In fact, I doubt many of us could. Americans, as a general rule, value personal responsibility, individual accountability and the concept of innocence until guilt has been proven — except when we judge an entire police department or the entire profession through the lens of a single frozen moment in time.

Then, instead of rational thought, the screaming begins. “The Phoenix police this.” “The Mesa cops that.” “The Tempe police this.” “The west side cops that.”

Before you start screaming, please understand I am not excusing a single bad act committed by a police officer, nor am I arguing that any cop should above the law.

Bad acts committed in uniform should be punished accordingly, using the same investigative and prosecutorial tools and laws that govern holding accused criminals responsible for their crimes.

My point? That we appear to be choosing sides these days. There are those who view every police officer as inherently evil. There are those who believe wearing a badge entitles the holder to be judge, jury and executioner.

Then there’s the rest of us.

We think that putting yourself in harm’s way to protect a community merits respect, not disregard. We see the man and the woman, not merely the uniform, not merely the video snippet. We think that maybe cops who work an hour deserve better than 31 bucks and all the disrespect an angry mob can muster.

(7) comments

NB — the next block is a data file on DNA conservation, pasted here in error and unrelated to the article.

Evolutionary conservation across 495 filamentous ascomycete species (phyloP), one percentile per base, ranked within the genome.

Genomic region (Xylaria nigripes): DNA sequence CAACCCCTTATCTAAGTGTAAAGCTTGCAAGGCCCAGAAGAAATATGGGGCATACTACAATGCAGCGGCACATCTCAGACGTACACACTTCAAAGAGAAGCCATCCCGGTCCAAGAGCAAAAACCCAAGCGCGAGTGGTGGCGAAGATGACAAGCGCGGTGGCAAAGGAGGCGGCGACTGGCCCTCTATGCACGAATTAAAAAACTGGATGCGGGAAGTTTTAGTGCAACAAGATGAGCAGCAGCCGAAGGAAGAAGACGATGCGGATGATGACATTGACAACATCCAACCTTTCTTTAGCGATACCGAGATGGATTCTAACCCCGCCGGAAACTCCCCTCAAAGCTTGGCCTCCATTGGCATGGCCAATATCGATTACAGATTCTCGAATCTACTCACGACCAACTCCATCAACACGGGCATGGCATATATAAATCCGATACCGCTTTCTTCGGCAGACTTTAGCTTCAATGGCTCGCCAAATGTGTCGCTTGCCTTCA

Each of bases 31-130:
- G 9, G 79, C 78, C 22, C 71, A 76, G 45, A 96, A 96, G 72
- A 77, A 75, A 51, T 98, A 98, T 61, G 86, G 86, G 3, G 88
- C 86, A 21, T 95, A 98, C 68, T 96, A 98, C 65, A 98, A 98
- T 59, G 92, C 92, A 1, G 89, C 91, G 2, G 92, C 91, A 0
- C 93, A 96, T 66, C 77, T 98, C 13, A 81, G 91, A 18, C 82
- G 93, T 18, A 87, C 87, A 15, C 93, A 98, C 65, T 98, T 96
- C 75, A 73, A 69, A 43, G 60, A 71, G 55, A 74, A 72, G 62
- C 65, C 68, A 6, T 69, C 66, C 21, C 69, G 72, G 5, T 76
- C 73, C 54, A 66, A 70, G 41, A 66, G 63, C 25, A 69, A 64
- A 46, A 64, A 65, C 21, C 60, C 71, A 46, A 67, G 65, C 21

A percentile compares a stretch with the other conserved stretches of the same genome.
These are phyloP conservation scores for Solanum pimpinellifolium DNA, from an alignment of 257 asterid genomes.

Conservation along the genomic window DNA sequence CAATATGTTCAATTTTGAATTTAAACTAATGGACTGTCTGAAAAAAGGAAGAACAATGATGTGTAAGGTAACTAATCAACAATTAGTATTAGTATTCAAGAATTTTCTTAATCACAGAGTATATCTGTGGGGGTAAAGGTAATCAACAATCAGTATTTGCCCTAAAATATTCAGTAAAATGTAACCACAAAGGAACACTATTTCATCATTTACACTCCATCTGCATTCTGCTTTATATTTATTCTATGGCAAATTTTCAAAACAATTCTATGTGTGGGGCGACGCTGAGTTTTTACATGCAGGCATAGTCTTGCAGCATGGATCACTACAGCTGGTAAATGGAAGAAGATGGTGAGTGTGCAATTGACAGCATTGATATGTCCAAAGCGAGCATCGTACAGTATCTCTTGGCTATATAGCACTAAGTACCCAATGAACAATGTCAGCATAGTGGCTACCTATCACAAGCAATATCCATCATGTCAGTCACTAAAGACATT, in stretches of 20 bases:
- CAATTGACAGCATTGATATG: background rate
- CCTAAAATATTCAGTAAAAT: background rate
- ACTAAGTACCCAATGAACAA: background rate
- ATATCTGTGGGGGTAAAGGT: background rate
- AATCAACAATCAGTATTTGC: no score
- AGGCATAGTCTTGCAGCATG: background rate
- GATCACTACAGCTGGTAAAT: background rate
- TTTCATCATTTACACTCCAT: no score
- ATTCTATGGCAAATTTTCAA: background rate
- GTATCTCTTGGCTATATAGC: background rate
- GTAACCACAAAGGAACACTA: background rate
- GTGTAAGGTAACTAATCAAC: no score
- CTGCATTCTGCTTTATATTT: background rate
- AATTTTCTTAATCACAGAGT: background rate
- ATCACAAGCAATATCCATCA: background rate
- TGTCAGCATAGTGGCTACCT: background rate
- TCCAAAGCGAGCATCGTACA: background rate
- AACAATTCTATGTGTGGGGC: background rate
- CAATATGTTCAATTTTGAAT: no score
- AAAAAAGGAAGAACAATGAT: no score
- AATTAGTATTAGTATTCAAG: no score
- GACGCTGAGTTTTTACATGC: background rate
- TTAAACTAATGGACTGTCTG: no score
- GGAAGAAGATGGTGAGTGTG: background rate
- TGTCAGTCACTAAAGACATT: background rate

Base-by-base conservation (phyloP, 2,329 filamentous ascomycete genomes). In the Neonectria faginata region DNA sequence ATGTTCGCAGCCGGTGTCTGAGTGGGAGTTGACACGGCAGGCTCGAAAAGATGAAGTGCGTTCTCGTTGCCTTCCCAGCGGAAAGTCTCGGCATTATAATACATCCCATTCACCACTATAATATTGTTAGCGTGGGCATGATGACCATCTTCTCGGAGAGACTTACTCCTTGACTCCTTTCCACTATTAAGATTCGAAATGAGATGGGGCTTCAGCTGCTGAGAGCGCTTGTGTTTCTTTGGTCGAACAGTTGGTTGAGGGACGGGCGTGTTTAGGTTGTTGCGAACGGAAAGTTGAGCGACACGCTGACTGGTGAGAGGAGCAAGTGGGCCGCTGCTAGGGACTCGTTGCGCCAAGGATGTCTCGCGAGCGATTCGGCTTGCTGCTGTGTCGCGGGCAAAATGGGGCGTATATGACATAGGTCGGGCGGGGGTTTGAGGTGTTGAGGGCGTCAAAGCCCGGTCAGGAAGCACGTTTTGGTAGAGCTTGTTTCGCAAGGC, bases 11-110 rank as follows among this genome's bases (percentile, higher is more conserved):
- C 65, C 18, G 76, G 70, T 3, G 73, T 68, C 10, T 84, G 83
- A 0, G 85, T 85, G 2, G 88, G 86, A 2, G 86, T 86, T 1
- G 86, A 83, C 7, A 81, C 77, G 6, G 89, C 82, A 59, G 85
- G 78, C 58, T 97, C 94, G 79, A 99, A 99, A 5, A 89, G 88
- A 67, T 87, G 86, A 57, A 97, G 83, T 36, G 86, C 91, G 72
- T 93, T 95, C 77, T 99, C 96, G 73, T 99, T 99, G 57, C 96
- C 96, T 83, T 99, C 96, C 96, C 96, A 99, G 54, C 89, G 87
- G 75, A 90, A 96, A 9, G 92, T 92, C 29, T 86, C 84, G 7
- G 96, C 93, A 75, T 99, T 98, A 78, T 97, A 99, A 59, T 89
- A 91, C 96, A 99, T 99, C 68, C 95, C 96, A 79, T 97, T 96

Finally. A reporter who understands, when the rest are putting targets on the backs of officers. To the rest of the media, "Good job creating hate towards our officers. One day you'll reap the benefits of what you've sewn when there are officers to do the job." Sounds like a very smart game plan. Just remember that it'll be your fault when no one answers your call for help.


Thank you, sincerely! This is a great article! What a wonderful voice of common sense and civility. Those of us who VALUE our community, the SAFETY of our citizens and families, and most importantly the BRAVERY displayed each time a HUMAN BEING puts on their uniform should read and share this article. We as a community need to remember and realize that EVERY situation an officer is RESPONDING TO comes with RISK. The person opposite of each Officer has a CHOICE in how the interaction will end. Gratefully, most end peacefully, but there are the times when an officer MUST RESPOND to violence against themselves or innocents nearby in order to keep our communities safe. Please share this! www.keepmesasafe.com